Collaborative Learning Communities – embedding the Rs (pt 7 in a series)

At the heart of Olevi lies the principle that shared learning methods are beneficial to all. Here we explain that when it comes to creating successful collaborative learning programmes, it’s all about the Rs.

The principle of collaborative learning has provided the building blocks for Scholé, an educational approach that blends global best practice with a pupil-first philosophy and has now been rolled out across 20 schools in Africa. Scholé has become so effective through the use of Olevi programmes that the initiative and the work of founder Catherine Stevens was awarded the Exporting Excellence trophy at the EducationInvestor Awards. 

I have supported Catherine over a number of years. When designing and realising collaborative learning programmes such as that of Scholé for students, teachers or leaders, I have discovered that successfully embedding the Rs in the action is what it’s all about.  There is a large number of these Rs and by no means is this list complete.  As usual you will have developed your own. However, this is how I describe what I see on the ground as a learning programme is realised and then refined

What are we trying to achieve?

The learning outcomes of the programme are defined in the results we want our students to achieve. By results I do not mean solely examination scores, but the broader development of the student, including their adoption of good learning and citizen habits. We need to ask a DR ICE question – are these broader achievements encapsulated in the role models we are trying to realise?

Where are we now?

To start the process of designing a learning programme, we must first articulate the knowledge and skills that are to be studied. Then, based on this, the appropriate learning activities are selected using the three Olevi learning activity phases – 1: information, 2: experience, 3: coaching and mentoring. 

Great care is given to the sequencing of these learning activities, especially when progression is being used.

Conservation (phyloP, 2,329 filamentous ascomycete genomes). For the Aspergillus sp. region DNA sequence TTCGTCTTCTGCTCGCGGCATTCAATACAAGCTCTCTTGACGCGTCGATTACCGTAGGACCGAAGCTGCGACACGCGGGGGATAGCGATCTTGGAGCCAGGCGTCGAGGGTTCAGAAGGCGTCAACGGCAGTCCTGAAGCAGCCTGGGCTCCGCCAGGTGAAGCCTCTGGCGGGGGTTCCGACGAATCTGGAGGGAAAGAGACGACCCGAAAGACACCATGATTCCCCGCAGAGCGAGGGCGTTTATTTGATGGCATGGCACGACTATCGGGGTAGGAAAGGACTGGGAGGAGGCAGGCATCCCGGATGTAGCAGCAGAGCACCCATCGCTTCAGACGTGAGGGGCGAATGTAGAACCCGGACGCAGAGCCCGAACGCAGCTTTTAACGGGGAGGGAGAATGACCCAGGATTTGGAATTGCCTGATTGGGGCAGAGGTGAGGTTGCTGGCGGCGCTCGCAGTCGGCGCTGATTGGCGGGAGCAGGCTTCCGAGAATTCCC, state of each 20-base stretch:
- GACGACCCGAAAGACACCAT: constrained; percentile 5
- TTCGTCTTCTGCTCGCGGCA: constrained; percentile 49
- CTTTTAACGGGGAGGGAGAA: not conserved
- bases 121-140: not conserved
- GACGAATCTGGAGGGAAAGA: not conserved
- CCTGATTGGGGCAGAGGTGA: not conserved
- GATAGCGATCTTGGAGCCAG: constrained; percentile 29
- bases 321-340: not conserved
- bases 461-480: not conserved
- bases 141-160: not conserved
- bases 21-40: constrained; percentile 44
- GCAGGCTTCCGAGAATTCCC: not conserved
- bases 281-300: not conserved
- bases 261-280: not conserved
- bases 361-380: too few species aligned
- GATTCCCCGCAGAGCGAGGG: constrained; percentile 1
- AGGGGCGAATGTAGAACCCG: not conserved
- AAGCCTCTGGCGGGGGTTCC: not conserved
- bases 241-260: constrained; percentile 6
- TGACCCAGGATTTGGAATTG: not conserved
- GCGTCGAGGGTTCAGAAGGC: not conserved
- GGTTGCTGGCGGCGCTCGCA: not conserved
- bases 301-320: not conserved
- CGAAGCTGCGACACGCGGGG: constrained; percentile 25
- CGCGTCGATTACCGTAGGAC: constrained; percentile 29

The resulting action is described in the form of routines, rubrics, rituals, rewarding and reinforcementThe learning programme carries the student on a journey from what they already know to what they need to know. Peter Matthews in his keynote speech at the Olevi International Conference in October 2019 referred to the effective starting point as one which took into account the student’s zone of proximal development. 

Routines can vary from minimal to all-embracing.  They ensure sequencing and often provide a secure framework for teacher and student learning to take place. In an outstanding learning programme, both benefit from the action.  Often the routines create a rhythm and cadence or pace to the learning programme that the student finds reassuring. 

Rubrics provide us with the polish on the action. They give us the method by which the action is to be carried out. They are often used to articulate the emotional and social content of the learning, the behaviours and depositions that make the difference.

Rituals most commonly book-end the process and are used to recognise key moments in the student’s journey.  They are often associated with rewards.  Along with knowledge and skills, they are often the part the student remembers.  They can, like rubrics, enhance a sense of being part of a specific collaborative learning community.

Constant reinforcement of learning is a built-in non-negotiable, especially when the knowledge has a highly tactical nature.

How do we move from A to B?

The students’ results are reviewed and reflected upon in an informal and formal process. Evidence is used to redefine the action.  

This process is enhanced by reflecting our action against reference points such as DR ICE  or the four capitals. Jackie Smith describes her work to develop moral capital amongst her teachers in Uganda.  

Outstanding teachers and leaders continually refine the action based on the evidence which emerges as a result of reviewing the result and the process.  Many of us still use WWW EBI to review the process. From this, we reflect these outcomes against the reference points such as DR ICE or the four capitals

It becomes over time a process of refining the action by identifying of non-negotiable and degrees of variance. We become adept at focusing upon those slight changes in the nuance of the action that makes the critical difference between good and outstanding and outstanding and world class. 

Finally, when the dust has settled on a successfully completed learning programme, we ensure that the student has something tangible left behind, their aRtefacts (you must excuse my turn of phase and allow an Essex boy a bit of poetic licence), the physical and increasingly digital evidence that sometime in the past, effective learning took place. 


 

This slide is taken from my presentation “Challenge Partners in a Box” and illustrates a significant number of the Rs I have mentioned above.

The information presented above was first published in a note sent to Catherine Stevens when she was designing her African school programme, Scholé, which has recently been named the winner of the Exporting Excellence Award at the 2019 Education Investor Awards.

I am happy for you to use the material above.  My only requests are that you recognise the source and if you have the time, send me any appropriate comments.  

Thanks.

George